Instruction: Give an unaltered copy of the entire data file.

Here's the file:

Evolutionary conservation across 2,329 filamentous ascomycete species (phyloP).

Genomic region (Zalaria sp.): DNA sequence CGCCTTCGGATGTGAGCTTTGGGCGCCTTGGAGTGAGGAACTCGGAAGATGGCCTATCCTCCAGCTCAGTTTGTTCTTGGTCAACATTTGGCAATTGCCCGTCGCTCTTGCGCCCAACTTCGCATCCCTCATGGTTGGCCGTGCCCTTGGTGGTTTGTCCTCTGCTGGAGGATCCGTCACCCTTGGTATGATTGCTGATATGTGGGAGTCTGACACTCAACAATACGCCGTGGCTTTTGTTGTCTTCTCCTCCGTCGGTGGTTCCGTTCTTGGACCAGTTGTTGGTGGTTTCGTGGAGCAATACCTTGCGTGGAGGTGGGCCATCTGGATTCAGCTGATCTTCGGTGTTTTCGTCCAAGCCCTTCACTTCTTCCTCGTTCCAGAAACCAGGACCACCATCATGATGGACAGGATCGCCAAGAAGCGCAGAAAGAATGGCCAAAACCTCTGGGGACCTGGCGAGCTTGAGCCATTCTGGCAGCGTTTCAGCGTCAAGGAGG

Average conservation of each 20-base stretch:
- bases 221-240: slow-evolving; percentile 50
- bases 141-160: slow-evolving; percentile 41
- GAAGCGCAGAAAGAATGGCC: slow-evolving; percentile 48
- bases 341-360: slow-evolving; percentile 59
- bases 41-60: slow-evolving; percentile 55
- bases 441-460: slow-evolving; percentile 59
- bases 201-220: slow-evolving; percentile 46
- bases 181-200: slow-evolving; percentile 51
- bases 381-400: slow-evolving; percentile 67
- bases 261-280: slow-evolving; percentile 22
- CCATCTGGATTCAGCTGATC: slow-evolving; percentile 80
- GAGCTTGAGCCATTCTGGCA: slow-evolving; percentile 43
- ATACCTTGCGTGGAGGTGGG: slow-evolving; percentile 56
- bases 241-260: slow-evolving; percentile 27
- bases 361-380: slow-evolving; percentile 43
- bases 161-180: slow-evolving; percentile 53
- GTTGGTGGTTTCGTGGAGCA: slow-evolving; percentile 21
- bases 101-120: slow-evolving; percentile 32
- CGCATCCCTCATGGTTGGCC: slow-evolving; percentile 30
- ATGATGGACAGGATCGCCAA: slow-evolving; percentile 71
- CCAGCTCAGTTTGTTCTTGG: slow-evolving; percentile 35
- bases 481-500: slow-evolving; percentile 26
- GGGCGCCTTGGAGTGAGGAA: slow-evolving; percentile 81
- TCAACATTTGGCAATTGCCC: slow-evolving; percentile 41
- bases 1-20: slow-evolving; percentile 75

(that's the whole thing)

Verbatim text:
Evolutionary conservation across 2,329 filamentous ascomycete species (phyloP).

Genomic region (Zalaria sp.): DNA sequence CGCCTTCGGATGTGAGCTTTGGGCGCCTTGGAGTGAGGAACTCGGAAGATGGCCTATCCTCCAGCTCAGTTTGTTCTTGGTCAACATTTGGCAATTGCCCGTCGCTCTTGCGCCCAACTTCGCATCCCTCATGGTTGGCCGTGCCCTTGGTGGTTTGTCCTCTGCTGGAGGATCCGTCACCCTTGGTATGATTGCTGATATGTGGGAGTCTGACACTCAACAATACGCCGTGGCTTTTGTTGTCTTCTCCTCCGTCGGTGGTTCCGTTCTTGGACCAGTTGTTGGTGGTTTCGTGGAGCAATACCTTGCGTGGAGGTGGGCCATCTGGATTCAGCTGATCTTCGGTGTTTTCGTCCAAGCCCTTCACTTCTTCCTCGTTCCAGAAACCAGGACCACCATCATGATGGACAGGATCGCCAAGAAGCGCAGAAAGAATGGCCAAAACCTCTGGGGACCTGGCGAGCTTGAGCCATTCTGGCAGCGTTTCAGCGTCAAGGAGG

Average conservation of each 20-base stretch:
- bases 221-240: slow-evolving; percentile 50
- bases 141-160: slow-evolving; percentile 41
- GAAGCGCAGAAAGAATGGCC: slow-evolving; percentile 48
- bases 341-360: slow-evolving; percentile 59
- bases 41-60: slow-evolving; percentile 55
- bases 441-460: slow-evolving; percentile 59
- bases 201-220: slow-evolving; percentile 46
- bases 181-200: slow-evolving; percentile 51
- bases 381-400: slow-evolving; percentile 67
- bases 261-280: slow-evolving; percentile 22
- CCATCTGGATTCAGCTGATC: slow-evolving; percentile 80
- GAGCTTGAGCCATTCTGGCA: slow-evolving; percentile 43
- ATACCTTGCGTGGAGGTGGG: slow-evolving; percentile 56
- bases 241-260: slow-evolving; percentile 27
- bases 361-380: slow-evolving; percentile 43
- bases 161-180: slow-evolving; percentile 53
- GTTGGTGGTTTCGTGGAGCA: slow-evolving; percentile 21
- bases 101-120: slow-evolving; percentile 32
- CGCATCCCTCATGGTTGGCC: slow-evolving; percentile 30
- ATGATGGACAGGATCGCCAA: slow-evolving; percentile 71
- CCAGCTCAGTTTGTTCTTGG: slow-evolving; percentile 35
- bases 481-500: slow-evolving; percentile 26
- GGGCGCCTTGGAGTGAGGAA: slow-evolving; percentile 81
- TCAACATTTGGCAATTGCCC: slow-evolving; percentile 41
- bases 1-20: slow-evolving; percentile 75